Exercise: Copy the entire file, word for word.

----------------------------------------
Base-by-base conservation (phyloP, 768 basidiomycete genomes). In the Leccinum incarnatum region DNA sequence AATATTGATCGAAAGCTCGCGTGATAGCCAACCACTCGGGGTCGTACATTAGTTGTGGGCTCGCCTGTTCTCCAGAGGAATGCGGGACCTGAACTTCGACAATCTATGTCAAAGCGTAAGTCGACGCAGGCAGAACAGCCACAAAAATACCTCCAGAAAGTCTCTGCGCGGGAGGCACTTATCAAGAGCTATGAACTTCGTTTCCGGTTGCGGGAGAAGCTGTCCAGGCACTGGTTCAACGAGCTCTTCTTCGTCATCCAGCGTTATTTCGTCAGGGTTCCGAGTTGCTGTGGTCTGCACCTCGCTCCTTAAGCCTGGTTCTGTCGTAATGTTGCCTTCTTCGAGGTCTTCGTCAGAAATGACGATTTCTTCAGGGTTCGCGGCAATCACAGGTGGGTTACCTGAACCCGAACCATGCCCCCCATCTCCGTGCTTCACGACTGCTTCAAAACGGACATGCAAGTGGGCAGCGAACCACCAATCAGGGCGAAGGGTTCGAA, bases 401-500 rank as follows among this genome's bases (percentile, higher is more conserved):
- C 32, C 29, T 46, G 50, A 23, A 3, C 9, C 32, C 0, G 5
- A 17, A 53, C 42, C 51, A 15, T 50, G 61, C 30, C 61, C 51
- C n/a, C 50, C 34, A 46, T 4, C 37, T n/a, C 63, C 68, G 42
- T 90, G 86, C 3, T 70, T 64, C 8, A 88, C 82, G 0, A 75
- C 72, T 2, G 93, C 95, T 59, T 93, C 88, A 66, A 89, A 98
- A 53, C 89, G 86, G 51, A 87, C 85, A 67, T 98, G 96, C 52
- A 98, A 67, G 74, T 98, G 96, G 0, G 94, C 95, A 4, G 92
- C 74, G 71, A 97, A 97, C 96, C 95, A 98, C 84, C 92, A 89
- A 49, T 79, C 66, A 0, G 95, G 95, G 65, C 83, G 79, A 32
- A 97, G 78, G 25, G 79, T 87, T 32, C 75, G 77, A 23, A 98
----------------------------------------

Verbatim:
Base-by-base conservation (phyloP, 768 basidiomycete genomes). In the Leccinum incarnatum region DNA sequence AATATTGATCGAAAGCTCGCGTGATAGCCAACCACTCGGGGTCGTACATTAGTTGTGGGCTCGCCTGTTCTCCAGAGGAATGCGGGACCTGAACTTCGACAATCTATGTCAAAGCGTAAGTCGACGCAGGCAGAACAGCCACAAAAATACCTCCAGAAAGTCTCTGCGCGGGAGGCACTTATCAAGAGCTATGAACTTCGTTTCCGGTTGCGGGAGAAGCTGTCCAGGCACTGGTTCAACGAGCTCTTCTTCGTCATCCAGCGTTATTTCGTCAGGGTTCCGAGTTGCTGTGGTCTGCACCTCGCTCCTTAAGCCTGGTTCTGTCGTAATGTTGCCTTCTTCGAGGTCTTCGTCAGAAATGACGATTTCTTCAGGGTTCGCGGCAATCACAGGTGGGTTACCTGAACCCGAACCATGCCCCCCATCTCCGTGCTTCACGACTGCTTCAAAACGGACATGCAAGTGGGCAGCGAACCACCAATCAGGGCGAAGGGTTCGAA, bases 401-500 rank as follows among this genome's bases (percentile, higher is more conserved):
- C 32, C 29, T 46, G 50, A 23, A 3, C 9, C 32, C 0, G 5
- A 17, A 53, C 42, C 51, A 15, T 50, G 61, C 30, C 61, C 51
- C n/a, C 50, C 34, A 46, T 4, C 37, T n/a, C 63, C 68, G 42
- T 90, G 86, C 3, T 70, T 64, C 8, A 88, C 82, G 0, A 75
- C 72, T 2, G 93, C 95, T 59, T 93, C 88, A 66, A 89, A 98
- A 53, C 89, G 86, G 51, A 87, C 85, A 67, T 98, G 96, C 52
- A 98, A 67, G 74, T 98, G 96, G 0, G 94, C 95, A 4, G 92
- C 74, G 71, A 97, A 97, C 96, C 95, A 98, C 84, C 92, A 89
- A 49, T 79, C 66, A 0, G 95, G 95, G 65, C 83, G 79, A 32
- A 97, G 78, G 25, G 79, T 87, T 32, C 75, G 77, A 23, A 98